In the past month it’s become apparent that delivery is not likely to be on time. Small parts are not a problem but Cummins has yet to deliver the engine. Labor is also short and competition for good craftspeople is fierce. There are a lot of boat builders in the area.
We’ll see how it turns out. Maybe April, maybe May. I hope not later than that because we would really like to arrive by sea at Yellow Point Lodge on Vancouver Island in late June.
Since I last wrote, Étude has moved from the building where her parts were cast and is now in the building where everything else happens. At first glance, it’s hard to see that anything much has changed. They’re laying the groundwork, so to speak, for installing wiring, tanks, insulation, and so on.
Here’s a look inside the hull. The white “paper” will eventually be removed. It’s to protect the hull from people walking on it. The entirely white area between the first and second bulkheads (“dividers”) is where the engine will go. The large area aft of that will hold the two fuel tanks, the muffler, the heating system, the hot water tank and the watermaker. The aft area will hold the fresh water tank and is otherwise available for storage.
The roughly triangular area at the bow will be the chain locker. This is where the anchor chain (called the “rode”) goes when the anchor is hauled in. The line of rectangular pads low on the starboard side will have plastic guides screwed in to hold bundles of wires.
If you look carefully at the bow, you can see where the two halves of the hull were glued together. I call it “glue”, but I’m sure there’s a more precise term. This seam will be smoothed and polished, then covered with a rubber protective strip.
Here’s a look at the holes that will eventually contain the bow and stern thrusters. If you imagine a small propeller facing you that can turn in either direction, you will understand thrusters.
The oddly shaped hole aft of the stern thruster is where the propeller shaft will exit the hull.
Here’s the top piece. There’s not a lot going on here yet. You can see where the chain locker will be at the bow. The forward two portholes are in the master berth and the aft one in the guest berth. The two rectangular holes are for hatches to provide light and air to the berths. This piece will eventually be attached to the hull with a very strong, essentially unbreakable, “glue”.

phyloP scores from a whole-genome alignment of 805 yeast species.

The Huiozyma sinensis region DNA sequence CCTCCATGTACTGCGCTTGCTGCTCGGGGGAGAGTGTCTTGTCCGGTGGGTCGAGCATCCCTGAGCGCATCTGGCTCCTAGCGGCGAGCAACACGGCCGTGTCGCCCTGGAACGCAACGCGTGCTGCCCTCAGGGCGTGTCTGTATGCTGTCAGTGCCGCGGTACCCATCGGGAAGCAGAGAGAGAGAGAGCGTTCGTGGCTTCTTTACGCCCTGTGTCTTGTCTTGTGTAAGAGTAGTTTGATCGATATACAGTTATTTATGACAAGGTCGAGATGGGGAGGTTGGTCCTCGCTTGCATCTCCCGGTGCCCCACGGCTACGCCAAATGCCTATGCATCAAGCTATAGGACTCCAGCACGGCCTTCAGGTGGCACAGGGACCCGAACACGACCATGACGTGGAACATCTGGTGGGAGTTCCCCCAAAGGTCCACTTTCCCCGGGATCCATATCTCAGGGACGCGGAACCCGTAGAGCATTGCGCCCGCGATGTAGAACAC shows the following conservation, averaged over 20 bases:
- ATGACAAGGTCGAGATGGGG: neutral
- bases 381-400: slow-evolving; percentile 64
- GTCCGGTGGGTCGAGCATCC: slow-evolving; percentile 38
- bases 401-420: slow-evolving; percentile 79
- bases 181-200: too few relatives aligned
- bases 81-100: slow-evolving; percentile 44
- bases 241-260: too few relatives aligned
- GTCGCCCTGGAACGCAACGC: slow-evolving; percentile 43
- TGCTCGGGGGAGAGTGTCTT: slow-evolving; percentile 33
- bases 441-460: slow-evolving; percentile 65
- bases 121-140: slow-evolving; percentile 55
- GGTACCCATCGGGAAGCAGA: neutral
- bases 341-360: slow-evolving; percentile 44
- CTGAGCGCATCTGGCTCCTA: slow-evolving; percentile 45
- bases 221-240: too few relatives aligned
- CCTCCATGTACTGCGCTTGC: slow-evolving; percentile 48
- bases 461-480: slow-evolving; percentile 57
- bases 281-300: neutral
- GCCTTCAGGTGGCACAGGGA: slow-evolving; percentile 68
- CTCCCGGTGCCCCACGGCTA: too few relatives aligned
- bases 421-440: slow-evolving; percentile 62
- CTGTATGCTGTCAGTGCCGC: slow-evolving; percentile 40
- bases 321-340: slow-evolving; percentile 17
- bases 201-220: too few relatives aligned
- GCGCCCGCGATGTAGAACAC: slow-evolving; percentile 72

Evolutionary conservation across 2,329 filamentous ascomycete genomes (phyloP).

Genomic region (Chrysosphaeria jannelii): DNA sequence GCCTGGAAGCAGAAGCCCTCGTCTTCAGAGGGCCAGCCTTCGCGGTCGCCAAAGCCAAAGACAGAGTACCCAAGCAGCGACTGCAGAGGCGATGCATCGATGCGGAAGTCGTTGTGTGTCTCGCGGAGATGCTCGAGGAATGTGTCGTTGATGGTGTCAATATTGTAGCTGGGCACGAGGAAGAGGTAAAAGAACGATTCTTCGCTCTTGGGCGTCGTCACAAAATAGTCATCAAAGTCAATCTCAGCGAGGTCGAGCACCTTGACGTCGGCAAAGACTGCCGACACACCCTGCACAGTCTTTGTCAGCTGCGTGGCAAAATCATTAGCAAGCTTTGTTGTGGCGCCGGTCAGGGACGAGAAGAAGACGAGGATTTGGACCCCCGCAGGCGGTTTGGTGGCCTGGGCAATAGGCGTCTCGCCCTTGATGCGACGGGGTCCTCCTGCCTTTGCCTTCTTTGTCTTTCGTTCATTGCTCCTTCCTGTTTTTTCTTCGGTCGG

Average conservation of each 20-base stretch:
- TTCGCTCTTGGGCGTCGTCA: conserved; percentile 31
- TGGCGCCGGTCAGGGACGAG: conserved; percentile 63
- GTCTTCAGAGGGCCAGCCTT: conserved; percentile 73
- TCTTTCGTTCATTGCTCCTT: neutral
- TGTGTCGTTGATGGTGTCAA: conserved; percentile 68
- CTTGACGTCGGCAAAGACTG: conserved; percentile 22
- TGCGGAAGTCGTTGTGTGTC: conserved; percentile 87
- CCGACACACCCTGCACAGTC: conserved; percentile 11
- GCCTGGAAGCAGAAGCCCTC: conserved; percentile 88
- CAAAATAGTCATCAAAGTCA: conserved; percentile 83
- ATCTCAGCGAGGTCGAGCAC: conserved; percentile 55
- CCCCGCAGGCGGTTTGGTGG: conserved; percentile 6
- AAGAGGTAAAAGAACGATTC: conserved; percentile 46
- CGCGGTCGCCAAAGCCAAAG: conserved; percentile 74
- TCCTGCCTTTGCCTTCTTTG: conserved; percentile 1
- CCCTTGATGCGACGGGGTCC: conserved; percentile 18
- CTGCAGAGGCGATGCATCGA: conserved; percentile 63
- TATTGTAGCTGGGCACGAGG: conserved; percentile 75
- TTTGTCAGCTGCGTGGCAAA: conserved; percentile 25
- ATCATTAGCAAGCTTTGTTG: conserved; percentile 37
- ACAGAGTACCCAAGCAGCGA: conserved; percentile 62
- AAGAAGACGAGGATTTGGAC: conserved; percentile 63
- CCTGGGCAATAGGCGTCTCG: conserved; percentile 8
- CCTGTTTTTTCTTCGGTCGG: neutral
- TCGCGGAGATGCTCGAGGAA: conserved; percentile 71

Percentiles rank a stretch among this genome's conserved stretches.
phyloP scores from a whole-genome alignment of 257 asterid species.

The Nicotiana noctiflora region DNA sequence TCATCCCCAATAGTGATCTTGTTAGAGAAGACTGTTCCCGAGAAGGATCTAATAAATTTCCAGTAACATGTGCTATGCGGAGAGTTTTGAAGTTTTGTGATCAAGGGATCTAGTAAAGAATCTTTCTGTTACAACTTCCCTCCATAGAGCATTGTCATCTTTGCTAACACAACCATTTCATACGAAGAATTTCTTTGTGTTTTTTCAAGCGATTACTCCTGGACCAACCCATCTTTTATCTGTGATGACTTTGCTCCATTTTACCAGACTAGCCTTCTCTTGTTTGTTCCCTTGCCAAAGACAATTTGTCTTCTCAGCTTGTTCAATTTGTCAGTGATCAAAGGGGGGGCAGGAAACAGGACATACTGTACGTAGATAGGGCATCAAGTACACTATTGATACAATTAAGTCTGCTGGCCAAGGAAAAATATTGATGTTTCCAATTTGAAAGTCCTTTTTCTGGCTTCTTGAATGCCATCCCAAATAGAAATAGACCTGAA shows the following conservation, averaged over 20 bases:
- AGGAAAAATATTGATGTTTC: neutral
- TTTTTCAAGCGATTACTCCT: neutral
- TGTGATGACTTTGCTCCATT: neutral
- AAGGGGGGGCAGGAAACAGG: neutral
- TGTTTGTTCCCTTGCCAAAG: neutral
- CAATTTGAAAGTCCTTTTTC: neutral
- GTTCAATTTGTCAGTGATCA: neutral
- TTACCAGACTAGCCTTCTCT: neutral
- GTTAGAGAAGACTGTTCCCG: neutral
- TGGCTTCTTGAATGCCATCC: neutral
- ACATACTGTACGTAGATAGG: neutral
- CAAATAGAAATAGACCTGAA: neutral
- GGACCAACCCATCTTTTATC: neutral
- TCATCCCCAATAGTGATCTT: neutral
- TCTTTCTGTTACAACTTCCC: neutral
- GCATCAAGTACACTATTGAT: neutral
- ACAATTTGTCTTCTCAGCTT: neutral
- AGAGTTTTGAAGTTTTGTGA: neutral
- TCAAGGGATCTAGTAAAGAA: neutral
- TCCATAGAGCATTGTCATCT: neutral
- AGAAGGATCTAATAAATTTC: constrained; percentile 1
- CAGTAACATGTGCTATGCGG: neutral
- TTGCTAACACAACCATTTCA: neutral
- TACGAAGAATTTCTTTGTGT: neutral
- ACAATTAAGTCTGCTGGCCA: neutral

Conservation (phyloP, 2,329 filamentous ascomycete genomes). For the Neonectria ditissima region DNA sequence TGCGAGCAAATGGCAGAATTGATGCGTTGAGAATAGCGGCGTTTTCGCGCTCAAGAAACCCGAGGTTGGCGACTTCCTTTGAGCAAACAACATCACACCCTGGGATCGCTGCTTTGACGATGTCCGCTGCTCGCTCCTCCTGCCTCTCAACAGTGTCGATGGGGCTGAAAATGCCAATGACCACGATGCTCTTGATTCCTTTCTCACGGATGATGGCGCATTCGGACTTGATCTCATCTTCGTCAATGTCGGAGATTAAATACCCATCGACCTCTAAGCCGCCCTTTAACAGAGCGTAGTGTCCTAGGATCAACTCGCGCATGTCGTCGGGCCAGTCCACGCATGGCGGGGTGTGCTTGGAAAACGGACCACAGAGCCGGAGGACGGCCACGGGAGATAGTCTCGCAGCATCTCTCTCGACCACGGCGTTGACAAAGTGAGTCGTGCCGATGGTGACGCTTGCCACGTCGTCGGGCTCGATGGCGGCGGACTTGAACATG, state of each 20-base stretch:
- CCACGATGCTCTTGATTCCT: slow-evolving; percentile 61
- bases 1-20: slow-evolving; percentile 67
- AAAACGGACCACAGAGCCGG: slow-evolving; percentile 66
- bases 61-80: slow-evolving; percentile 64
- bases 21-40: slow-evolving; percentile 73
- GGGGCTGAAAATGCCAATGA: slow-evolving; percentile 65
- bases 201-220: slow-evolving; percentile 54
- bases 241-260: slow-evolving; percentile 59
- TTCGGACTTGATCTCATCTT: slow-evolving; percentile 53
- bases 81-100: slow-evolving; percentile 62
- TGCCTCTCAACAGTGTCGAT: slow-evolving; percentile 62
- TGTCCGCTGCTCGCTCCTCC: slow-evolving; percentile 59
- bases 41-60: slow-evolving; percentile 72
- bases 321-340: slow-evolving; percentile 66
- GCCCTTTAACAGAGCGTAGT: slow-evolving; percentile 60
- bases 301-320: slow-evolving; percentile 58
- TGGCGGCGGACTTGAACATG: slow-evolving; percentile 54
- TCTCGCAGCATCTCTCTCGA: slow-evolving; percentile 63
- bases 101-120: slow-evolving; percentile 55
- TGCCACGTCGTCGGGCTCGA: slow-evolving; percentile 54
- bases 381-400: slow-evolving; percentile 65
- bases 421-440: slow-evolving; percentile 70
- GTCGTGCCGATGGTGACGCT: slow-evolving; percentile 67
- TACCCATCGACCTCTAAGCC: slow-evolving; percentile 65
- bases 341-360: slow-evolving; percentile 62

The “hot tub” at the stern is the “cockpit”, an outdoor area used for socializing, dinghy access and so on. There will eventually be a hinged door in the hull leading to the starboard side of the cockpit. The cockpit sits above the lazarette. That’s the aft storage area of the hull that holds the fresh water tank. There’s an access hatch in the sole (floor) of the cockpit.
On the port side you can see the locker that will hold the propane tanks and serve as a base for stairs leading to the top of the saloon (pronounced “salon”).
This piece will be the saloon’s sole, the stairs up to the pilothouse, and the pilothouse sole. The rectangular hole will give access to the area holding the watermaker, fuel tanks and so on. The cutout to starboard of the stairs will hold the refrigerator.
Construction has begun on the wooden modules that will make up the berths, head and so on. This photo is a close-up taken of the wood used to make the modules.
This ugly photo won’t win any awards. I took it to show that there are two more pieces to Étude’s top section. The roof will be permanently “glued” above the saloon. The section above the pilothouse will be attached with a kind of “glue” that allows it to be removed. But not easily. Why might it need to removed? If the engine needed to come out.
You can see these two roof pieces in place on the top section of the boat ahead of us in production. Notice also that the pilothouse door, some grab rails and a saloon window have been installed.
I can’t believe there isn’t a nautical term for “roof”. If you know one, please put it in the comments.
Next: Ètude – Progress At Last